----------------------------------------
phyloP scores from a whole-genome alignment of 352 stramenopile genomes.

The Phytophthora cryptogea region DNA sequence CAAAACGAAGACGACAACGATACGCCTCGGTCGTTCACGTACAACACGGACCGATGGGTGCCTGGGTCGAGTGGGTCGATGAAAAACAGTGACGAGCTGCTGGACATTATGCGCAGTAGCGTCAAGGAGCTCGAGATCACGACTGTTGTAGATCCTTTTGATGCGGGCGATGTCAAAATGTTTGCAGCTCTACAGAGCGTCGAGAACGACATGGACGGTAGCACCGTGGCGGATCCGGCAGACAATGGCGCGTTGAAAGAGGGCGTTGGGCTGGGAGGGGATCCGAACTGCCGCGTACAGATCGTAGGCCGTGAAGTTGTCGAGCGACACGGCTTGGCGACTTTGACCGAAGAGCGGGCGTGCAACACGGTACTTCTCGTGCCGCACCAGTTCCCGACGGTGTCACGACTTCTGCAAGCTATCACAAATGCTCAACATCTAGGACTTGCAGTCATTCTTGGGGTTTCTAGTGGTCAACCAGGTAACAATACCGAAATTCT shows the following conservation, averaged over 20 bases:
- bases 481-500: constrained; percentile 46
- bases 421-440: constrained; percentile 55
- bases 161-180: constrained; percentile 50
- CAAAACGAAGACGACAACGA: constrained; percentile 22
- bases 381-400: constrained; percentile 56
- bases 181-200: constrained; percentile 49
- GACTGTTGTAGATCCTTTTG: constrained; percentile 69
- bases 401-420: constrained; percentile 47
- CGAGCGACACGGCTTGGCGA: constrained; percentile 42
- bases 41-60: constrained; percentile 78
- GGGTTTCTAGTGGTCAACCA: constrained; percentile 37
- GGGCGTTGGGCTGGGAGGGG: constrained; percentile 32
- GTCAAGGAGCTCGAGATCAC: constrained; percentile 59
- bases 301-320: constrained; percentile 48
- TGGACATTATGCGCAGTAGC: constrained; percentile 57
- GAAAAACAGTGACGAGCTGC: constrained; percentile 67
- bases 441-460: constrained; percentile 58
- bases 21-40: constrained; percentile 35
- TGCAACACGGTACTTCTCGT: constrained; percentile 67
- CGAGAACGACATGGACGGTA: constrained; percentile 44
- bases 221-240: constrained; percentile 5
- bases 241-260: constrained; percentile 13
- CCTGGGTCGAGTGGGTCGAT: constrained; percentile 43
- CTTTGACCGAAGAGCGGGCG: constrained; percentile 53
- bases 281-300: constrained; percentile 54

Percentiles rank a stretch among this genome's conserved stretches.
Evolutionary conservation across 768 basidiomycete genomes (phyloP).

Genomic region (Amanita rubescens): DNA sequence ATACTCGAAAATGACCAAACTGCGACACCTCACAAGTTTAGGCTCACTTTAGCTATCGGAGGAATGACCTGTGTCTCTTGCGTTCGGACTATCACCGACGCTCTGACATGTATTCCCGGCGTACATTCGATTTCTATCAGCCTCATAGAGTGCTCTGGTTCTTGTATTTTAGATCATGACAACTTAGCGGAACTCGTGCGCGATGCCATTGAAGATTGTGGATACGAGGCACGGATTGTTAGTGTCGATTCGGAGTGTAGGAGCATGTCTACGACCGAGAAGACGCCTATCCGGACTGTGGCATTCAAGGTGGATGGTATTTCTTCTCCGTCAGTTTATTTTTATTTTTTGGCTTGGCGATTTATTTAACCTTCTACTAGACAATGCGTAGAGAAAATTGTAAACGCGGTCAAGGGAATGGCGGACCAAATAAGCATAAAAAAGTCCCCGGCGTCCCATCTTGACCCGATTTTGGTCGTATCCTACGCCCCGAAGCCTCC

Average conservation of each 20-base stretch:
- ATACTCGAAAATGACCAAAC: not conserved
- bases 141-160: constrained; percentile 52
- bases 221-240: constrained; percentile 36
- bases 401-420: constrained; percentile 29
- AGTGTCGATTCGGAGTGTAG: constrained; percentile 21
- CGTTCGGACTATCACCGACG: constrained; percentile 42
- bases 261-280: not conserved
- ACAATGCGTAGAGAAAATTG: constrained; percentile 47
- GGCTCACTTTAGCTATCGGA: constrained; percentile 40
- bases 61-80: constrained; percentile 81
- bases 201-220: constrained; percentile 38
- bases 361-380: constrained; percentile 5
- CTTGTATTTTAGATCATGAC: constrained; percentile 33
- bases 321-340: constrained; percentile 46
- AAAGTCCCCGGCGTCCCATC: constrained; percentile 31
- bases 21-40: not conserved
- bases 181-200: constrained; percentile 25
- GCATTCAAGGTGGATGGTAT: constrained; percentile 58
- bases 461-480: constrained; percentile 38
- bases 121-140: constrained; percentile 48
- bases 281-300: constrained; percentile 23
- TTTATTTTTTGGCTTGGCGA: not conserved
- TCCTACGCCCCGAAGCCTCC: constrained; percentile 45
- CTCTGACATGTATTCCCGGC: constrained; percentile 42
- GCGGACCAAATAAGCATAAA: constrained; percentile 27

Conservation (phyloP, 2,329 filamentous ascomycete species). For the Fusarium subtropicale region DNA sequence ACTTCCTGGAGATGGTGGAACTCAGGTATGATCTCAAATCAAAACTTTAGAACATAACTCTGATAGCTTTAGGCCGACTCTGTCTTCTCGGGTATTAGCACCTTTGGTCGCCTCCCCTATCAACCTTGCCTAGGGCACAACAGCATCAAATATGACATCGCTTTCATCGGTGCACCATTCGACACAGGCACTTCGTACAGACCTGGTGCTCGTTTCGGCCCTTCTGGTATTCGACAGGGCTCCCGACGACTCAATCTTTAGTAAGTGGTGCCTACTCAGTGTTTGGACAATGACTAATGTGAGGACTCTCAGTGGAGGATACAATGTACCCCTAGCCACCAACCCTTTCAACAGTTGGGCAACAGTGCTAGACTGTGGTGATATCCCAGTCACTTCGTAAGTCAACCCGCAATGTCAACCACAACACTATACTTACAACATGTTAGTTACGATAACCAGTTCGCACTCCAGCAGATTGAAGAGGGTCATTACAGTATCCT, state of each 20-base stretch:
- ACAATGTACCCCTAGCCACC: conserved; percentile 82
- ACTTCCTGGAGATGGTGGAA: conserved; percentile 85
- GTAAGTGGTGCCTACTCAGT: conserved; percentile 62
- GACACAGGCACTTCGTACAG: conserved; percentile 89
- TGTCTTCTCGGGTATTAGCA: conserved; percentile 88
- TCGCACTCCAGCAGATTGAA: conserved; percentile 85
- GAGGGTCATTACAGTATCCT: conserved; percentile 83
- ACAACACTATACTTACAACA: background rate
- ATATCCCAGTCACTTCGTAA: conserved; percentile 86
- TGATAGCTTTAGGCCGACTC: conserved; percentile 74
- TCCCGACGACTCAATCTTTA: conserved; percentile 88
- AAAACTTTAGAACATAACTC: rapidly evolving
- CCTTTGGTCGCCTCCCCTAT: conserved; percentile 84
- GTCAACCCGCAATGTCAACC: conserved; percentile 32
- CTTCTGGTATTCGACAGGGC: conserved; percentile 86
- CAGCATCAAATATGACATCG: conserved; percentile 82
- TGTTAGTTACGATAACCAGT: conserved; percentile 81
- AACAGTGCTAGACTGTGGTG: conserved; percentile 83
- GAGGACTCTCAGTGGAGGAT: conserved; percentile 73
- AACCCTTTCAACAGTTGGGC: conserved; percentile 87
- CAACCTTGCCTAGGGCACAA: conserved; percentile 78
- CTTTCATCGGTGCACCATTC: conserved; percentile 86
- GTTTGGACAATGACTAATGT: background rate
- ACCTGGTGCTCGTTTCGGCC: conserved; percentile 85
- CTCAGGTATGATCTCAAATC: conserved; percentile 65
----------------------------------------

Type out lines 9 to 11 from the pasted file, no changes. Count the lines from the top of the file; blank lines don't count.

- GACTGTTGTAGATCCTTTTG: constrained; percentile 69
- bases 401-420: constrained; percentile 47
- CGAGCGACACGGCTTGGCGA: constrained; percentile 42